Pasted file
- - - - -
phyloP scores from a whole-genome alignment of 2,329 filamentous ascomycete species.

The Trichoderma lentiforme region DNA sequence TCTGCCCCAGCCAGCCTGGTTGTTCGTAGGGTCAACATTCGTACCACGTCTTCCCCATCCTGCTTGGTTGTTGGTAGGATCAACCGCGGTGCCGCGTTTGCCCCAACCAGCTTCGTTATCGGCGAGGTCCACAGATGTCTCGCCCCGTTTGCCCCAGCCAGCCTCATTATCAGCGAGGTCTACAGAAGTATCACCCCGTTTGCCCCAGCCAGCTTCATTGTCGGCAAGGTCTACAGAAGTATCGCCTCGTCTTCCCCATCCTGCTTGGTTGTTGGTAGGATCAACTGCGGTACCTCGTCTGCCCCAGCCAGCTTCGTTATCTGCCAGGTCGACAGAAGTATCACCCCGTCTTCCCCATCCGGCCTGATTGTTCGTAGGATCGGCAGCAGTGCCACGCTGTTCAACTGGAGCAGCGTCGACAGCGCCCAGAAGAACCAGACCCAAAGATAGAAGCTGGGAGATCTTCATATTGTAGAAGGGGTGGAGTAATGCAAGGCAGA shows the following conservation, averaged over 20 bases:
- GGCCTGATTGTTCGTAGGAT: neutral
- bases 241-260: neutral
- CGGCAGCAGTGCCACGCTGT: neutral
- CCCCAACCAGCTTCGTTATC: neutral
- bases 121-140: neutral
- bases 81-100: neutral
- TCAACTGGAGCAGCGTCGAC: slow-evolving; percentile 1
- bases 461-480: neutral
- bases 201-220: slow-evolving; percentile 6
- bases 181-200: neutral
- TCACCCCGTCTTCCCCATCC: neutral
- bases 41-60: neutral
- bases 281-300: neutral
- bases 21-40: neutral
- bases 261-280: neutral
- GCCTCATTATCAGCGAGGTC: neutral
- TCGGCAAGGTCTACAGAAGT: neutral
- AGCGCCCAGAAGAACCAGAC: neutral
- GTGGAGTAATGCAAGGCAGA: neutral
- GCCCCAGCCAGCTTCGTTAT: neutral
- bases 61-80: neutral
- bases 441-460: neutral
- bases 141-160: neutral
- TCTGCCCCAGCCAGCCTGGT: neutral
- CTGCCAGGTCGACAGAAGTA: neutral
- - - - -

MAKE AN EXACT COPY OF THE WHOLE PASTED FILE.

phyloP scores from a whole-genome alignment of 2,329 filamentous ascomycete species.

The Trichoderma lentiforme region DNA sequence TCTGCCCCAGCCAGCCTGGTTGTTCGTAGGGTCAACATTCGTACCACGTCTTCCCCATCCTGCTTGGTTGTTGGTAGGATCAACCGCGGTGCCGCGTTTGCCCCAACCAGCTTCGTTATCGGCGAGGTCCACAGATGTCTCGCCCCGTTTGCCCCAGCCAGCCTCATTATCAGCGAGGTCTACAGAAGTATCACCCCGTTTGCCCCAGCCAGCTTCATTGTCGGCAAGGTCTACAGAAGTATCGCCTCGTCTTCCCCATCCTGCTTGGTTGTTGGTAGGATCAACTGCGGTACCTCGTCTGCCCCAGCCAGCTTCGTTATCTGCCAGGTCGACAGAAGTATCACCCCGTCTTCCCCATCCGGCCTGATTGTTCGTAGGATCGGCAGCAGTGCCACGCTGTTCAACTGGAGCAGCGTCGACAGCGCCCAGAAGAACCAGACCCAAAGATAGAAGCTGGGAGATCTTCATATTGTAGAAGGGGTGGAGTAATGCAAGGCAGA shows the following conservation, averaged over 20 bases:
- GGCCTGATTGTTCGTAGGAT: neutral
- bases 241-260: neutral
- CGGCAGCAGTGCCACGCTGT: neutral
- CCCCAACCAGCTTCGTTATC: neutral
- bases 121-140: neutral
- bases 81-100: neutral
- TCAACTGGAGCAGCGTCGAC: slow-evolving; percentile 1
- bases 461-480: neutral
- bases 201-220: slow-evolving; percentile 6
- bases 181-200: neutral
- TCACCCCGTCTTCCCCATCC: neutral
- bases 41-60: neutral
- bases 281-300: neutral
- bases 21-40: neutral
- bases 261-280: neutral
- GCCTCATTATCAGCGAGGTC: neutral
- TCGGCAAGGTCTACAGAAGT: neutral
- AGCGCCCAGAAGAACCAGAC: neutral
- GTGGAGTAATGCAAGGCAGA: neutral
- GCCCCAGCCAGCTTCGTTAT: neutral
- bases 61-80: neutral
- bases 441-460: neutral
- bases 141-160: neutral
- TCTGCCCCAGCCAGCCTGGT: neutral
- CTGCCAGGTCGACAGAAGTA: neutral